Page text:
Tasting Dinners

Wine tasting dinners can really help you learn about wine; and they are a great social event, too!

Early on in our wine journey when we found what we thought was a good wine while visiting a winery, we would buy a case and take it home. Too often the wine did not taste nearly as good at home as it had in the tasting room. There were probably several reasons this happened: we had been unduly influenced by a friendly tasting room host, plied with cheese or chocolate in the tasting room, or were suffering from fatigue after visiting a number of wineries in one day.

Our solution was to just buy a bottle or two, not a case, at the winery, bring it home, and taste it blind against similar wines. Then we could confidently buy more once a wine was a proven favorite. Out of this process came the idea of hosting regular wine tasting dinners.

Hosting regular wine tasting dinners in our homes has proved to be a great social event for us as well as an opportunity to compare wines we think we like in a blind-tasting. Now we use wine tasting dinners to evaluate all new wines we come across, not just the ones that we discover on a winery visit.

tastinggroup.jpgWe are sure that there are a number of perfectly good ways to set up a wine tasting dinner, but here is how we do ours: We have eight persons at the tasting and evaluate six different wines. The attendees are Kori and Colby, John and LaGayle, and four other guests, different people for each tasting, who have a similar interest in wine to us. We host the dinner early in the evening on a Friday or Saturday night.

Kori and John select the wines to be tasted. There are generally six different wines of the same varietal, although at one tasting we used one wine from each of six different varietals and tried to match the bottles to their varietal. (Now that was a tough tasting.) In most tastings, it is all Australian Shiraz, or all Washington Merlots, or all California Cabs, or all New Zealand Sauvignon Blancs, or whatever. At times, we will have all of the same varietal, say Bordeaux-type blends, but several might be from France, several from the USA, and several from Australia. As you can see, we mix it up to make things interesting as well as to learn and compare different wines from different regions.

We have a system for opening the bottles and placing them in the numbered wine bags so that no one, including us, knows which wine is which. And, Kori and John are the only ones who even know the identity of the six wines. The other participants are only told that this is a California Zinfandel tasting, for example.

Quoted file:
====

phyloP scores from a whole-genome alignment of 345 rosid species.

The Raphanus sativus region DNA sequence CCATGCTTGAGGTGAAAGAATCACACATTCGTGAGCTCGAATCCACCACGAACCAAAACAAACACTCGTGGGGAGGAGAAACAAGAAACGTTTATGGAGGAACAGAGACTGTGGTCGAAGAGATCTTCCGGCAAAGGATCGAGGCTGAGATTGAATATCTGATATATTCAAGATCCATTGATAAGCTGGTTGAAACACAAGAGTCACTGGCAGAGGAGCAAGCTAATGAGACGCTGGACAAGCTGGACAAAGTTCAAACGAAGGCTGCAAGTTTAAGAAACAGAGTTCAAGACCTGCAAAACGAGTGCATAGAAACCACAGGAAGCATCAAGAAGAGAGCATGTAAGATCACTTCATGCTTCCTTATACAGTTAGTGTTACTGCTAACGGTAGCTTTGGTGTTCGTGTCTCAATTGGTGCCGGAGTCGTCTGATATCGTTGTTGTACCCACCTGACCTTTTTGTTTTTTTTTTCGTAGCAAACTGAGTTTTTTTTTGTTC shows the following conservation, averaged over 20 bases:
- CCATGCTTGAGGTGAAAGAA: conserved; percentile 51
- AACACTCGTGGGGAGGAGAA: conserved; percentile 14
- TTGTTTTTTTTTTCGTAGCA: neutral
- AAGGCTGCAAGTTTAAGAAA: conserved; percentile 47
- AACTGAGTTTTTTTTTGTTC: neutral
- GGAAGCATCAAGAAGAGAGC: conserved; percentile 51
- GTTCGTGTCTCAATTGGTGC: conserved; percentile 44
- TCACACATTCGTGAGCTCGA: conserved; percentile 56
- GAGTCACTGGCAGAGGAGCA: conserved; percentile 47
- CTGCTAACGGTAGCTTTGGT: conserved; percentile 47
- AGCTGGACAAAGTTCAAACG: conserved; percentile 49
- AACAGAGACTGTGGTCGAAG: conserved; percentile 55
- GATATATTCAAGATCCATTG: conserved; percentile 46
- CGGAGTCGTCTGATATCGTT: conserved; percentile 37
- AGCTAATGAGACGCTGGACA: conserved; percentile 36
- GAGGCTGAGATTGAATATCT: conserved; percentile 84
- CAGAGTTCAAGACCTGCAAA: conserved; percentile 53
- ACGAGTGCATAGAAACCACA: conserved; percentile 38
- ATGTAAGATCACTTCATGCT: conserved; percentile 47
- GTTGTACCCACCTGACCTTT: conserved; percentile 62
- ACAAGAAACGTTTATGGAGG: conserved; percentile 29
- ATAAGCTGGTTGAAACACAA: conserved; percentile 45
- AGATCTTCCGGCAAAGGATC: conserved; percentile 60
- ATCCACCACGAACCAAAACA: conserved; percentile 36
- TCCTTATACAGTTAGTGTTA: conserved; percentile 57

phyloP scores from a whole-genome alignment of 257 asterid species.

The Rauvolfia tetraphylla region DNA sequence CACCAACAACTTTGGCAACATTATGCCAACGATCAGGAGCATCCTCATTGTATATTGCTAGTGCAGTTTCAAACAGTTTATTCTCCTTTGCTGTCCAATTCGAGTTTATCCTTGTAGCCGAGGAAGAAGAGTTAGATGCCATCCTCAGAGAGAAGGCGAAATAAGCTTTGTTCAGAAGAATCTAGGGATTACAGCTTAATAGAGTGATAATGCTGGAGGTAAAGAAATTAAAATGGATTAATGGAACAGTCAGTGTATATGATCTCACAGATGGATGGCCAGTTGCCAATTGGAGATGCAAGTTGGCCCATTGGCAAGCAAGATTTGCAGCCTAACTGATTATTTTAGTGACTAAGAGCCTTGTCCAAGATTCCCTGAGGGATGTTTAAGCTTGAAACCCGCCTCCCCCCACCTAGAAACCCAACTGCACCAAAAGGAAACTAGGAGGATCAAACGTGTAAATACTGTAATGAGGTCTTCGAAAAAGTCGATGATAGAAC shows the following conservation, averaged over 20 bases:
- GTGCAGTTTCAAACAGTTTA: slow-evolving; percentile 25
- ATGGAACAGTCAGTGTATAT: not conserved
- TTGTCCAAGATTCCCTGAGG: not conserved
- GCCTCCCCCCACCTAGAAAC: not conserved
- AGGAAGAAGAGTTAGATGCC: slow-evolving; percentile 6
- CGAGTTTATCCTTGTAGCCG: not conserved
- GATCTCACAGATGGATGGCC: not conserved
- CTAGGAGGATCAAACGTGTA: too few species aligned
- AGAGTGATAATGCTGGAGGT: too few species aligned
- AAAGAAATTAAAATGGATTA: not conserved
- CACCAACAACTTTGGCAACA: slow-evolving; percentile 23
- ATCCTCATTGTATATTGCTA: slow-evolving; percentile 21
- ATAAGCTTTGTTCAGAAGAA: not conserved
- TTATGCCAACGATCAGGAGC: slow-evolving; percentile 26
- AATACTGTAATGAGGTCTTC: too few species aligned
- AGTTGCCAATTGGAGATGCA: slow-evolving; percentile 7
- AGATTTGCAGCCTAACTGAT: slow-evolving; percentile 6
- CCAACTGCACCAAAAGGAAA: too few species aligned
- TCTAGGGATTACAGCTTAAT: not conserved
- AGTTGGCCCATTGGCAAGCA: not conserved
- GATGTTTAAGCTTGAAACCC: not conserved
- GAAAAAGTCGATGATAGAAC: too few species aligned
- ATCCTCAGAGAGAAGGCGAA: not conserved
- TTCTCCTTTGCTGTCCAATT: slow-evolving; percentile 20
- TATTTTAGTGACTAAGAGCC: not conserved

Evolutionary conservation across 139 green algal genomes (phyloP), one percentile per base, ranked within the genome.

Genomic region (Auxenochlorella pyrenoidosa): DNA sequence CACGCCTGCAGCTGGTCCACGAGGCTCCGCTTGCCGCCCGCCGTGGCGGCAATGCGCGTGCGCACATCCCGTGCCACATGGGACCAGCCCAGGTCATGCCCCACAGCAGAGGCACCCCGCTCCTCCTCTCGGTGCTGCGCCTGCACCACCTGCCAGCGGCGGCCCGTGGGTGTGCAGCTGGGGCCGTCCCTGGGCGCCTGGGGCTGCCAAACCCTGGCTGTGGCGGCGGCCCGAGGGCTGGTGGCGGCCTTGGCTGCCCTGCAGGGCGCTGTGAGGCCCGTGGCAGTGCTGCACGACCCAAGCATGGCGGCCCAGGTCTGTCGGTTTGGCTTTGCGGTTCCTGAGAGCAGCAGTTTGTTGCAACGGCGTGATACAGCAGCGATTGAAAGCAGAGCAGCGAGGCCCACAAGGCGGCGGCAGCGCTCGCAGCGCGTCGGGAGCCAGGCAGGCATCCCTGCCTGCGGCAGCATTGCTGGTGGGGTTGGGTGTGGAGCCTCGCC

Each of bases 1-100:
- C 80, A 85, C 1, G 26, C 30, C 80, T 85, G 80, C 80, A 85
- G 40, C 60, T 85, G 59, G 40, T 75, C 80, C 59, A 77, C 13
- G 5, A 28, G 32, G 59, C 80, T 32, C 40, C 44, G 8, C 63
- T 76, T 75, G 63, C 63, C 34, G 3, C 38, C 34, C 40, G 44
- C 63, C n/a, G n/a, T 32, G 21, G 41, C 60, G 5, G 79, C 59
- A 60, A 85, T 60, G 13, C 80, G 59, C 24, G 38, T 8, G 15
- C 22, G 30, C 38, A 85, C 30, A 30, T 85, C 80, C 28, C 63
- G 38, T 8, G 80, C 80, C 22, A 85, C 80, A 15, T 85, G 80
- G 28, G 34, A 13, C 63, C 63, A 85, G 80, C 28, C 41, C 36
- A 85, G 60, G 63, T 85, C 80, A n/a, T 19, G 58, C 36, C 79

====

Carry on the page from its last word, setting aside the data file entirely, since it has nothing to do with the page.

tastingtable.jpgWe have forty-eight identical INAO tasting glasses to use at the tasting, six for each of the eight participants. The glasses have a number from 1 to 6 on the base of the stem, so the wine from the bottle in wine bag 1 is poured into glass 1, and so forth.

Each participant has a tasting sheet and pencil in order to record their impressions of each wine and score them. At the end of the evening, we ask each guest to tally up their scores and rank the six wines from 1st to 6th. Then we tally up the scores for the eight participants and come up with a consensus ranking and favorite of the group. Some nights the scoring is very close; other nights there is an overwhelming favorite.

LaGayle is the chef for the tasting dinner and, together with Colby if grilling is required, prepares the evening’s meal based on the wines we’ve selected to evaluate. The table is set with a white tablecloth in order to provide a white background for the initial visual tour of each wine.

We encourage our guests to do their initial examination and tasting of each wine and record their initial thoughts before having any food. Then we proceed with our dinner courses, which typically include a soup, salad, entree, and dessert. We encourage our guests to taste each wine after each course and record how their opinions change or do not change about the wines as the evening progresses. Obviously, if a wine starts out the evening as your 1st place wine and remains in that position all evening through dessert, it is clearly your favorite.

We provide unsalted oyster crackers to clear palates between wines (celery is another good palate cleanser). And we always provide and encourage our guests to drink plenty of water, too (at room temperature, without ice). After dessert and each person’s final evaluation of the six wines, we tally up the scores and then reveal each wine’s identity, price, where purchased, and any other information of interest.

The resulting discussion and the sipping of a nice dessert wine usually top off a great evening. Quite often, there are surprises in the rankings once the wine labels are known, and sometimes there is some egg on the face of a participant who was a little too cocky before the wines were revealed. We also give out what we call the “Master Wine Taster” award to the guest whose rankings of the six wines come closest to the consensus of the group that evening.

If you have never hosted a wine tasting dinner, we encourage you to try it. It is a great way to learn more about wine, and have fun, too! And if the conversation ever slows down during one of your dinners, an easy way to jump-start it back into overdrive is to ask the question, “Which was invented first, the cork or the corkscrew?”